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Sierra Discovery Trail

 Tahoe National Forest
November 2017

We've been wanting to hike the Sierra Discovery Trail for awhile because it's only one hour from our home and it is listed as fully accessible. The trail has a little bit of everything, a boardwalk, bridge, large pine trees, rolling terrain, interpretive signs, and views of several waterfalls. Because every source I could find describes the trail as accessible, I decided to bring Kellisa's everyday therapeutic wheelchair instead of one of her mobility chairs made for trails. One guide book suggested that help may be necessary to get a wheelchair around the entire loop trail.

We found the trail to be as described, but since it was late November, the trail was littered with large pine cones and broken branches. With Kellisa's small front tires, the wheelchair would come to an immediate stop every time they came into contact with these little obstacles. If we were going at a good pace, the back wheels would lift from the sudden stop as the chair lurched forward. While this process jammed my wrists to the point of pain, Kellisa thought the repeated jarring was hilarious and wanted more.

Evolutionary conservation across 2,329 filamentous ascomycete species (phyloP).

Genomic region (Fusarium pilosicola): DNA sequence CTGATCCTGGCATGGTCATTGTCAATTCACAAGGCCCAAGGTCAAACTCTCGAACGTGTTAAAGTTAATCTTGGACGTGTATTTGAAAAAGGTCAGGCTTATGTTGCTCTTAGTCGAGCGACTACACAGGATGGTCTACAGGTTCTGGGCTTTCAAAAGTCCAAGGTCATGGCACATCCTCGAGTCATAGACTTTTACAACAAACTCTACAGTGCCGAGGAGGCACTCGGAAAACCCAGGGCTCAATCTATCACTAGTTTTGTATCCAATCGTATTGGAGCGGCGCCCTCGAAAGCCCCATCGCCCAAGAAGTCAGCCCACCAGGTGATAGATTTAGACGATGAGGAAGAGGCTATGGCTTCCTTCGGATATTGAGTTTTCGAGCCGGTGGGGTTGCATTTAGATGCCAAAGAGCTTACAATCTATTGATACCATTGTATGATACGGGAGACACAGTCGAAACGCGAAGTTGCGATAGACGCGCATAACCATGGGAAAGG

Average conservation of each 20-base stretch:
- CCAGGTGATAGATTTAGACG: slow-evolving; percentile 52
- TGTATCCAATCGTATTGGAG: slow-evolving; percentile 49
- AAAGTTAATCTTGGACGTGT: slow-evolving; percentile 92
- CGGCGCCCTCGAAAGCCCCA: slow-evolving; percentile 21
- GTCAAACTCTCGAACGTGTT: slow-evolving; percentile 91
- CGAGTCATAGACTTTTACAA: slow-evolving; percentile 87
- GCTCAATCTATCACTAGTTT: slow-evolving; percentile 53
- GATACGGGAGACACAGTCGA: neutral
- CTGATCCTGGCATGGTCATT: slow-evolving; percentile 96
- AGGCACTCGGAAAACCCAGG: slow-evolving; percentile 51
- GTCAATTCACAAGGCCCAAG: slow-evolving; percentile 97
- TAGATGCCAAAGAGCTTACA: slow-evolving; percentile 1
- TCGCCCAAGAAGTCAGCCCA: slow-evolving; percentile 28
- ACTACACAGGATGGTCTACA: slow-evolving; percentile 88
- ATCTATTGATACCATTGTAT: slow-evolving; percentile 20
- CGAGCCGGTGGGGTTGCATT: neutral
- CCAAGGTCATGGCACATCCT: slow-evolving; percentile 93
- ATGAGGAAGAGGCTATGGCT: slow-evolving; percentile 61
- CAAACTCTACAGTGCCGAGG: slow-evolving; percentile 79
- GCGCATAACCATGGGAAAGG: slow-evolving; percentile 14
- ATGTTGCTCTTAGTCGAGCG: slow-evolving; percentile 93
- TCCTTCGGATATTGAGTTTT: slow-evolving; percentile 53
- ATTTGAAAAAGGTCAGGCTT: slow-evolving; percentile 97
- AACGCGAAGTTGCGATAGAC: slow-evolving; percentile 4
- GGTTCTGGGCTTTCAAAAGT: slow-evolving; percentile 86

It was a low risk, but I hiked at a slow and careful pace because I didn't want to flip the chair with Kellisa landing on her face. This happened once years ago at recess at school (scary pictures). 

I was surprised the trail was so hilly and still considered accessible. There were a few steep sections followed by twisting down hills. I have no idea how accessible this would be for others in wheelchairs propelling themselves or even motorized wheelchairs, but I found it quite challenging pushing Kellisa. It would have been a lot easy in one of her off-road trail chair.

Guidebooks list the trail length between .7 and .8 miles, but it seemed longer (maybe because I was pushing Kellisa?). We enjoyed exploring the forest with large trees, rocks, and several viewpoints to observe the waterfalls, including the 12-foot drop of Bear River Falls. It's quite rewarding to stop at every interpretive sign while Laure reads the information to the family so we can all learn about our surroundings. 

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